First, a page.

• Contact information for your family and/or lawyer in the United States, including someone who has a copy of your itinerary.
  • Address and phone number of the nearest U.S. embassy or consulate, in English and the local language.

Consider Buying Insurance

Travel insurance can cover your costs during emergencies, including in cases where medical evacuation may be required. Some insurance companies have products specifically tailored to LGBTQI+ travelers. Verify that any insurance you purchase will cover all traveling family members.

Enroll in the Smart Traveler Enrollment Program

The Smart Traveler Enrollment Program (STEP) is a free service for U.S. citizens traveling to, or living in, a foreign country. 

  • We encourage all travelers to enroll in STEP, regardless of gender identity.
  • Enter information about your upcoming time abroad so that we can send you current Travel Advisories and Alerts. 
  • In case of emergency, include an email address or phone number where we can reach you when traveling.
  • Note: While additional technological updates are needed to make the X gender marker option available when enrolling travel in STEP, gender is not a required field on the enrollment form. We appreciate travelers’ patience as we continue the process of updating our systems to include the X gender marker.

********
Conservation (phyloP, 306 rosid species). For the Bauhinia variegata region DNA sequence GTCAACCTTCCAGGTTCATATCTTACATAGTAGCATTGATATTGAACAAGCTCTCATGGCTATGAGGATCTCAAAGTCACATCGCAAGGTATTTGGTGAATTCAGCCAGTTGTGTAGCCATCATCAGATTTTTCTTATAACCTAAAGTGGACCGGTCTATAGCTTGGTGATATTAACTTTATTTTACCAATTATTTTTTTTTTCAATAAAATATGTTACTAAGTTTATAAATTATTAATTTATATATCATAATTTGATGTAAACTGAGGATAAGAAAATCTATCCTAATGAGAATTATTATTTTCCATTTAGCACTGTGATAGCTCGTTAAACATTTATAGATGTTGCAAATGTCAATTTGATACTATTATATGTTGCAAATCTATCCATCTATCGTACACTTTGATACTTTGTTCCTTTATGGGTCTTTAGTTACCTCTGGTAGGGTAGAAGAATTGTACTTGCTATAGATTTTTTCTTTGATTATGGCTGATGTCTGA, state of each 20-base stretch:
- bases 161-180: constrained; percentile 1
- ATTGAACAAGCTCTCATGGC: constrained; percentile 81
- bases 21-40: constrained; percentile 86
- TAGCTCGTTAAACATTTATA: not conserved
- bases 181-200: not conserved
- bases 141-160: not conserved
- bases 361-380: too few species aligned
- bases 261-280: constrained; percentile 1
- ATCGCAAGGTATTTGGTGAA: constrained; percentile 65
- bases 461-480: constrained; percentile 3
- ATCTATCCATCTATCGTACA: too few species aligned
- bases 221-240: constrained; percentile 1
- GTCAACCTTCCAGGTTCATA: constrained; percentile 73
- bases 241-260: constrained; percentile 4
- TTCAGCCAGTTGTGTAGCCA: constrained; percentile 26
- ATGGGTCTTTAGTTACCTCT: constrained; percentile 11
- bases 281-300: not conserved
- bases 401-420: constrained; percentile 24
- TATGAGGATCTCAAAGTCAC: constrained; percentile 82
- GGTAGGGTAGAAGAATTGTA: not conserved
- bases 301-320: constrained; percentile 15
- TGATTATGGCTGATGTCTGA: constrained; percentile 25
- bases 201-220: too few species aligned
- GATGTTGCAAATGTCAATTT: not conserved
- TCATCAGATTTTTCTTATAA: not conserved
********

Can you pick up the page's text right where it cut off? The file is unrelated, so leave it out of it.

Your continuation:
While You Are There

Here are some pointers for staying safe while abroad:

  • Remember you are subject to the laws of the country where you travel. In many countries, consensual same-sex sexual activity, public gathering, or dissemination of pro-LGBTQI+ material—among other things relating to sexual orientation, gender identity, expression, and sex characteristics—may be illegal. Read the country information for your destination for more details.
  • Be cautious of potentially risky situations.
  • Watch out for entrapment campaigns. Police in some countries monitor websites, mobile apps, or meeting places, so be cautious connecting with the local community.
  • Be wary of new-found “friends.” Criminals may target or attempt to extort LGBTQI+ foreigners.
  • Some resorts or LGBTQI+ neighborhoods can be quite segregated. Be aware attitudes in surrounding areas can be much less accepting.